The Politics of Playgrounds, a History. Unless you're a frequent reader of parenting blogs, you might not know there's a major divide in the world of children's playgrounds.
On the one side, you have the safety advocates who want lower structures, softer ground, and less opportunities for falling off or over, well, anything. On the other, those who worry that a safe playground is a boring playground that will do little to stimulate a child's imagination. The debate can seem quite technical – should playgrounds have foam floors, or wood chips? What would be better for the 5-year-olds who tumble off the monkey bars? Should there even be monkey bars, or is that just asking for trouble?
The debate has a very 21st century feel to it but it’s actually nothing new – these types of questions have been asked for at least a century. Schemas in Children’s Play - N a t u r e P l a y. 5 ways to let a little more risk into your child’s day (and why that’s a good thing) By Lauren Knight January 16 Milo on the swings.
(Lauren Knight) “That is just not safe,” mumbles the father and only other parent at a playground I frequent with my three boys. He says it to no one in particular, just loud enough for me to hear the disapproval in his voice, but not loud enough to directly confront me about my seven-year-old son’s choice of play. My son is, quite impressively, standing on a large saucer swing and pumping his body side to side, bending his knees at all the right times and leaning into the motion to perfect the highest possible movement on the structure.
Emil climbing. I smile politely and make eye contact, assuring the stressed man that I am aware of my son’s actions and moreover, I approve. Tim Gill: Bred in captivity. Every year since 1979 there has been a Big Garden Bird Watch, a nationwide survey organised by the RSPB.
But I can't help contemplating a survey of a different species: a Big Outdoor Child Watch. I know only too well what it would find. Chicks are now pretty much extinct, outside their own nest areas and a shrinking number of poorly maintained reserves. Juveniles, common in the 1970s, declined in numbers throughout the 1980s and are now rarely seen away from their parents, except in impoverished areas. And adolescents, though not yet endangered, are seen as pests and controlled accordingly. The ecology of children apparently being less interesting than that of birds, there is little hard data around. Taking an ecological perspective not only dramatises these childhood changes, it also sheds light on their consequences. The outdoor child: doomed to extinction? Every year since 1979 there has been a Big Garden Bird Watch, a UK-wide survey organised by the Royal Society for the Protection of Birds.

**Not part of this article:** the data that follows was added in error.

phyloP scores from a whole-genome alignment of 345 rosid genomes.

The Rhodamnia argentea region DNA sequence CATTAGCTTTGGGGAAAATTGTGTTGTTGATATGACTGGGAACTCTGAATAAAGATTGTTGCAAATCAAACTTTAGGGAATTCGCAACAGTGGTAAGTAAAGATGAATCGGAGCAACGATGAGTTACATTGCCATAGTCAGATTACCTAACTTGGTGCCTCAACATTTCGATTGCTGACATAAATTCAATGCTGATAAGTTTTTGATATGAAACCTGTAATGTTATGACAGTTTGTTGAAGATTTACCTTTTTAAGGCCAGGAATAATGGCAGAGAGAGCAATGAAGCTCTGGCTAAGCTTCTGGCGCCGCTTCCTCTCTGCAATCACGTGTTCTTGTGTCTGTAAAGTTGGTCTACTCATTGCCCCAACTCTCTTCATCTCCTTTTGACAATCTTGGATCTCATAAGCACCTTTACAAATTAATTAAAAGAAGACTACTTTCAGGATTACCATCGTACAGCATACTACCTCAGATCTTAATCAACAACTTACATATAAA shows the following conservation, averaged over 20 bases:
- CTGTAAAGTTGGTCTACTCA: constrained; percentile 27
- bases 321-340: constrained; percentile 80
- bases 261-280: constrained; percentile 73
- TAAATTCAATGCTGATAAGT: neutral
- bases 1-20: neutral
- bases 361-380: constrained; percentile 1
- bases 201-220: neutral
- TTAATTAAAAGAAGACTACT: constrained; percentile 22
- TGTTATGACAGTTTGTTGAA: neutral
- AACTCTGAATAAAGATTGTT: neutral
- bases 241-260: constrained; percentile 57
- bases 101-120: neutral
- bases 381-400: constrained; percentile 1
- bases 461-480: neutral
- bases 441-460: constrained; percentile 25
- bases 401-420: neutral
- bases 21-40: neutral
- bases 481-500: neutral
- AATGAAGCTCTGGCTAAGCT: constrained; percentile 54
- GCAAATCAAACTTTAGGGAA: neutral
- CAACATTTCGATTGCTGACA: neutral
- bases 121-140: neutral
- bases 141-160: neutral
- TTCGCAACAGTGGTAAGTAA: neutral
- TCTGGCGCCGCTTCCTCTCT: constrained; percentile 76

I can’t help wondering about a survey of a different species: a Big Outdoor Child Watch. We can be fairly sure what it would find. Chicks are now pretty much extinct, outside their own nest areas and a small number of reserves. Juveniles – a common sight up until the 1970s – declined in numbers throughout the 1980s and are now rarely seen away from their parents. And adolescents, though not yet endangered, are seen as pests and controlled accordingly. The natural history of children is apparently less noteworthy than that of birds.
The shrinking horizons of childhood Do not underestimate the significance of this change. Taking an ecological perspective dramatizes these childhood changes. How relevant is this to our own species, you may ask? The shrinking horizons of childhood are, in part, a side effect of wider social changes. K%20Martin%202011%20Electronic%20Overload%20DSR%20(2) Doc-534-climbing-trees-research-report-2011-06-22-final. Wells%20Nature%20and%20the%20Life%20Course. Can a Playground Be Too Safe? “I grew up on the monkey bars in Fort Tryon Park, and I never forgot how good it felt to get to the top of them,” Mr.
Stern said. “I didn’t want to see that playground bowdlerized. I said that as long as I was parks commissioner, those monkey bars were going to stay.” His philosophy seemed reactionary at the time, but today it’s shared by some researchers who question the value of safety-first playgrounds. Even if children do suffer fewer physical injuries — and the evidence for that is debatable — the critics say that these playgrounds may stunt emotional development, leaving children with anxieties and fears that are ultimately worse than a .
“Children need to encounter risks and overcome fears on the playground,” said Ellen Sandseter, a professor of at Queen Maud University in Norway. After observing children on playgrounds in Norway, England and Australia, Dr. “Climbing equipment needs to be high enough, or else it will be too boring in the long run,” Dr. Ben delaney - On Kids and How to Help Them Grow. This morning a friend sent me an article on kids in Switzerland and how they are treated so much differently than their American counterparts.
I love this part: Saws. The kind you buy at the hardware store to cut wood. That’s what the play-group teacher dumped on the ground for 3- and 4-year-old kids to play with. Knowing that doing this, in the U.S., would result in the teacher being, at minimum, fired and most likely charged with child endangerment, I had visions of emergency room trips and severed limbs dancing through my mind.
Risk and Reward in Nature Play. By Ken Finch, Green Hearts “Risk averse” barely seems to do justice to the expansive fears of our modern American society.